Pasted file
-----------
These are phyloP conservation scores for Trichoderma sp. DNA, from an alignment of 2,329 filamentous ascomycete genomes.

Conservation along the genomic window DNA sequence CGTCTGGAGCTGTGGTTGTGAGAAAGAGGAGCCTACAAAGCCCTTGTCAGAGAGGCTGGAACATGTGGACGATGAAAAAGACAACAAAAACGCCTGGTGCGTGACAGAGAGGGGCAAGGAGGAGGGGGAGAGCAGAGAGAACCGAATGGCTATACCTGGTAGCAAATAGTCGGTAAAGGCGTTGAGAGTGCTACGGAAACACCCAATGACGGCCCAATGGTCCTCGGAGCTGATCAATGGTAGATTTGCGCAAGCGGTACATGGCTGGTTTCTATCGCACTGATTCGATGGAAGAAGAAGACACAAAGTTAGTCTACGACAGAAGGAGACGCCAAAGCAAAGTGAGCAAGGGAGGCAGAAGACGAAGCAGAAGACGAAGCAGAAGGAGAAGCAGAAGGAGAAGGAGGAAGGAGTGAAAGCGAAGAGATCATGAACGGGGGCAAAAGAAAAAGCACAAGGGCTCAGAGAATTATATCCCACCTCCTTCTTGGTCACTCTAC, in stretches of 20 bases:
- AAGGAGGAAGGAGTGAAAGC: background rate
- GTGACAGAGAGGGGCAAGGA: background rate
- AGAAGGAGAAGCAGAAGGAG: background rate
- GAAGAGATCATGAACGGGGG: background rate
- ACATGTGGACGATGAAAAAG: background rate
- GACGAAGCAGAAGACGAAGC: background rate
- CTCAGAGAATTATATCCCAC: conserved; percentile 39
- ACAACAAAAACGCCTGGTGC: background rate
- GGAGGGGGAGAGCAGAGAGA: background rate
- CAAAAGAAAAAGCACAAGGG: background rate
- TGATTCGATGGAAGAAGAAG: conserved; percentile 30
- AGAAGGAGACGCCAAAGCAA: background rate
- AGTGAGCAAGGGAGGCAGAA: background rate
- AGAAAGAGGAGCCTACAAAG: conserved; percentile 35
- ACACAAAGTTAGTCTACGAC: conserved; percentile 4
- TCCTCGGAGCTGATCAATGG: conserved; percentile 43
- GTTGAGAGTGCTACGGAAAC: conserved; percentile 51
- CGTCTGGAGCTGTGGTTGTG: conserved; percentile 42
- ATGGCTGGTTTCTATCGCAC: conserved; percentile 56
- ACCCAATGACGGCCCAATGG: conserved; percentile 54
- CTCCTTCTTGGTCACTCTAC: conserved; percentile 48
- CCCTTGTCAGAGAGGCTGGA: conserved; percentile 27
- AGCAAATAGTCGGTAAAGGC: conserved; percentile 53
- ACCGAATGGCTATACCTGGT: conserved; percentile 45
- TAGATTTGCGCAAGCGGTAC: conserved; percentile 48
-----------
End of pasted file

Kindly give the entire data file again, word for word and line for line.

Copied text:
These are phyloP conservation scores for Trichoderma sp. DNA, from an alignment of 2,329 filamentous ascomycete genomes.

Conservation along the genomic window DNA sequence CGTCTGGAGCTGTGGTTGTGAGAAAGAGGAGCCTACAAAGCCCTTGTCAGAGAGGCTGGAACATGTGGACGATGAAAAAGACAACAAAAACGCCTGGTGCGTGACAGAGAGGGGCAAGGAGGAGGGGGAGAGCAGAGAGAACCGAATGGCTATACCTGGTAGCAAATAGTCGGTAAAGGCGTTGAGAGTGCTACGGAAACACCCAATGACGGCCCAATGGTCCTCGGAGCTGATCAATGGTAGATTTGCGCAAGCGGTACATGGCTGGTTTCTATCGCACTGATTCGATGGAAGAAGAAGACACAAAGTTAGTCTACGACAGAAGGAGACGCCAAAGCAAAGTGAGCAAGGGAGGCAGAAGACGAAGCAGAAGACGAAGCAGAAGGAGAAGCAGAAGGAGAAGGAGGAAGGAGTGAAAGCGAAGAGATCATGAACGGGGGCAAAAGAAAAAGCACAAGGGCTCAGAGAATTATATCCCACCTCCTTCTTGGTCACTCTAC, in stretches of 20 bases:
- AAGGAGGAAGGAGTGAAAGC: background rate
- GTGACAGAGAGGGGCAAGGA: background rate
- AGAAGGAGAAGCAGAAGGAG: background rate
- GAAGAGATCATGAACGGGGG: background rate
- ACATGTGGACGATGAAAAAG: background rate
- GACGAAGCAGAAGACGAAGC: background rate
- CTCAGAGAATTATATCCCAC: conserved; percentile 39
- ACAACAAAAACGCCTGGTGC: background rate
- GGAGGGGGAGAGCAGAGAGA: background rate
- CAAAAGAAAAAGCACAAGGG: background rate
- TGATTCGATGGAAGAAGAAG: conserved; percentile 30
- AGAAGGAGACGCCAAAGCAA: background rate
- AGTGAGCAAGGGAGGCAGAA: background rate
- AGAAAGAGGAGCCTACAAAG: conserved; percentile 35
- ACACAAAGTTAGTCTACGAC: conserved; percentile 4
- TCCTCGGAGCTGATCAATGG: conserved; percentile 43
- GTTGAGAGTGCTACGGAAAC: conserved; percentile 51
- CGTCTGGAGCTGTGGTTGTG: conserved; percentile 42
- ATGGCTGGTTTCTATCGCAC: conserved; percentile 56
- ACCCAATGACGGCCCAATGG: conserved; percentile 54
- CTCCTTCTTGGTCACTCTAC: conserved; percentile 48
- CCCTTGTCAGAGAGGCTGGA: conserved; percentile 27
- AGCAAATAGTCGGTAAAGGC: conserved; percentile 53
- ACCGAATGGCTATACCTGGT: conserved; percentile 45
- TAGATTTGCGCAAGCGGTAC: conserved; percentile 48